The Study of History: Undergraduate Students
Undergraduates become History majors for many reasons, ranging from a deep, often very personal, interest in the culture of a particular region to a desire for a strong foundation in writing and research skills. Some of you may not be entirely sure why you major in History, beyond it seeming exciting, familiar, or accessible. When thinking about careers after your History major, you should definitely keep in mind why you chose History in the first place—this may help you to identify a career path that fits your passions as well as your skills. But regardless of your initial reasons for choosing History, your major has prepared you for a wide variety of careers. UBC History majors learn how to contextualize and analyze; how to express and support an argument in writing and orally; and how to use library databases, archives, and interviews to research and write. These are skills that are useful and valued across a wide range of professions, including law, education, journalism, corporate consulting, and non-profit advocacy. Even more broadly, as the American Historical Association advises in its webpages on Careers for History majors, the jobs you can consider include advertising executive, analyst, archivist, broadcaster, campaign worker, consultant, editor, foreign service officer, foundation staffer, information specialist, intelligence agent, journalist, legal assistant, lobbyist, personnel manager, public relations staffer, researcher, teacher. Though this guide focuses on careers that include history explicitly, your history skills will serve you especially well in any field that involves research, writing, and public engagement.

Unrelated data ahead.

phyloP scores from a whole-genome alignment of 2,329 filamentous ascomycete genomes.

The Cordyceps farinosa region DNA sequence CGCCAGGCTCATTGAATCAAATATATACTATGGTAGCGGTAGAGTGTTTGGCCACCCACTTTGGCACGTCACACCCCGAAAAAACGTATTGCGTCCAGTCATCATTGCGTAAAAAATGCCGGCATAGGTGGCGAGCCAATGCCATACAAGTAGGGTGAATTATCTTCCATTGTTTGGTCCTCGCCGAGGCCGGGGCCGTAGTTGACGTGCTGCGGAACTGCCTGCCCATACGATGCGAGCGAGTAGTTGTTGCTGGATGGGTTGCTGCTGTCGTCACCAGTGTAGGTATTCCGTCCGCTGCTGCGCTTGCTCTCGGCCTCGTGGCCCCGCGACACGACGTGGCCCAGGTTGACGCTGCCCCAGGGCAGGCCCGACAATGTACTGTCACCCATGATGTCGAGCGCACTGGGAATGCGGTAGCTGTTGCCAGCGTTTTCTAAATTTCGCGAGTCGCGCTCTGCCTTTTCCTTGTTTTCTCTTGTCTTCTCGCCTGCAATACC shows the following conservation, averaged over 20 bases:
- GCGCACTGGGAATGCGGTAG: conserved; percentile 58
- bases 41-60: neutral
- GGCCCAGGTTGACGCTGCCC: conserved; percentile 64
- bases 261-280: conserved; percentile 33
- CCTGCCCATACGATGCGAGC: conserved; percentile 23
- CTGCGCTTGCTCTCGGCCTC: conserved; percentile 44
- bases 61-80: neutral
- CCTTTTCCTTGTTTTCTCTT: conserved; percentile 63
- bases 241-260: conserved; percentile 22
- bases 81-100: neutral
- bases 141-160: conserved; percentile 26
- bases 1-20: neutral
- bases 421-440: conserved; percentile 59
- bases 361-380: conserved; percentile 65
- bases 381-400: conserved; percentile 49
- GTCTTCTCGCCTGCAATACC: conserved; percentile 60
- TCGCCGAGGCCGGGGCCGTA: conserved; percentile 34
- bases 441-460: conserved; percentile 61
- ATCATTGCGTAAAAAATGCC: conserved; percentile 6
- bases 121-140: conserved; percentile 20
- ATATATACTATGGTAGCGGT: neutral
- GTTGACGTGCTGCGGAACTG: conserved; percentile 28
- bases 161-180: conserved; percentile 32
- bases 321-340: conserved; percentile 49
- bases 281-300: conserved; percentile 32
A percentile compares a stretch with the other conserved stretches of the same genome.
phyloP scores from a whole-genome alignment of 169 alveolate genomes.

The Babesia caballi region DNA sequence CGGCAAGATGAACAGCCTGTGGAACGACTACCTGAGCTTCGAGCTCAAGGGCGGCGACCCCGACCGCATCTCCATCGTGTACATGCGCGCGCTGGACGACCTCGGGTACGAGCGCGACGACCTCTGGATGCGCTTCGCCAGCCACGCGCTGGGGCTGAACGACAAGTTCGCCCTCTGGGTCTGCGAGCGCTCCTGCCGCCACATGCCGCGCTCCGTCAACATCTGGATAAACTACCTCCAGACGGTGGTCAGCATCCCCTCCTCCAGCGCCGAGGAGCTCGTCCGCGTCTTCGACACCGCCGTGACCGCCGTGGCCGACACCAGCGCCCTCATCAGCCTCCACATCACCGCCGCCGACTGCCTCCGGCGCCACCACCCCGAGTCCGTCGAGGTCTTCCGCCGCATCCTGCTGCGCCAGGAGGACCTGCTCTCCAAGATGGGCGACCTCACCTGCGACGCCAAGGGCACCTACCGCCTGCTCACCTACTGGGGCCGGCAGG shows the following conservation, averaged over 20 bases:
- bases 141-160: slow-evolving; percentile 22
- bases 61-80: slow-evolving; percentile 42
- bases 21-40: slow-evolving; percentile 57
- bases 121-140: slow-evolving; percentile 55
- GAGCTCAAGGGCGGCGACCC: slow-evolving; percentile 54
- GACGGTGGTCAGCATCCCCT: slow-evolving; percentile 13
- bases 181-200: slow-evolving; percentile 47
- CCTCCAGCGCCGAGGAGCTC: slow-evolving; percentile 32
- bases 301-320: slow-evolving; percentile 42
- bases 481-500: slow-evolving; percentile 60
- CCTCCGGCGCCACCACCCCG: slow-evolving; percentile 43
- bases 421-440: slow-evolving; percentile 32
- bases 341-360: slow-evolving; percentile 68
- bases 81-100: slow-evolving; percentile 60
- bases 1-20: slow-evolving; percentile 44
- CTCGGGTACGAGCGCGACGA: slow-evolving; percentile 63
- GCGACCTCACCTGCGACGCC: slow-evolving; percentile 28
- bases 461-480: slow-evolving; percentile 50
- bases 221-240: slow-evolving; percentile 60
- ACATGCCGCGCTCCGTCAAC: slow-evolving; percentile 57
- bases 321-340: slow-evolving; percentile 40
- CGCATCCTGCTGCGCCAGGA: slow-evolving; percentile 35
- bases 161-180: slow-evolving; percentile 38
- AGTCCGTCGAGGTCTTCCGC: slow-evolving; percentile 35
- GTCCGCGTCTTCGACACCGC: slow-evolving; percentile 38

In a study of Dartmouth College History students graduating between 1972 and 2001, majors went on to work in over a dozen different fields:
Dartmouth College Department of History, “What can I do with a History major?”
American Historical Association http://www.historians.org/pubs/Free/careers/Index.htm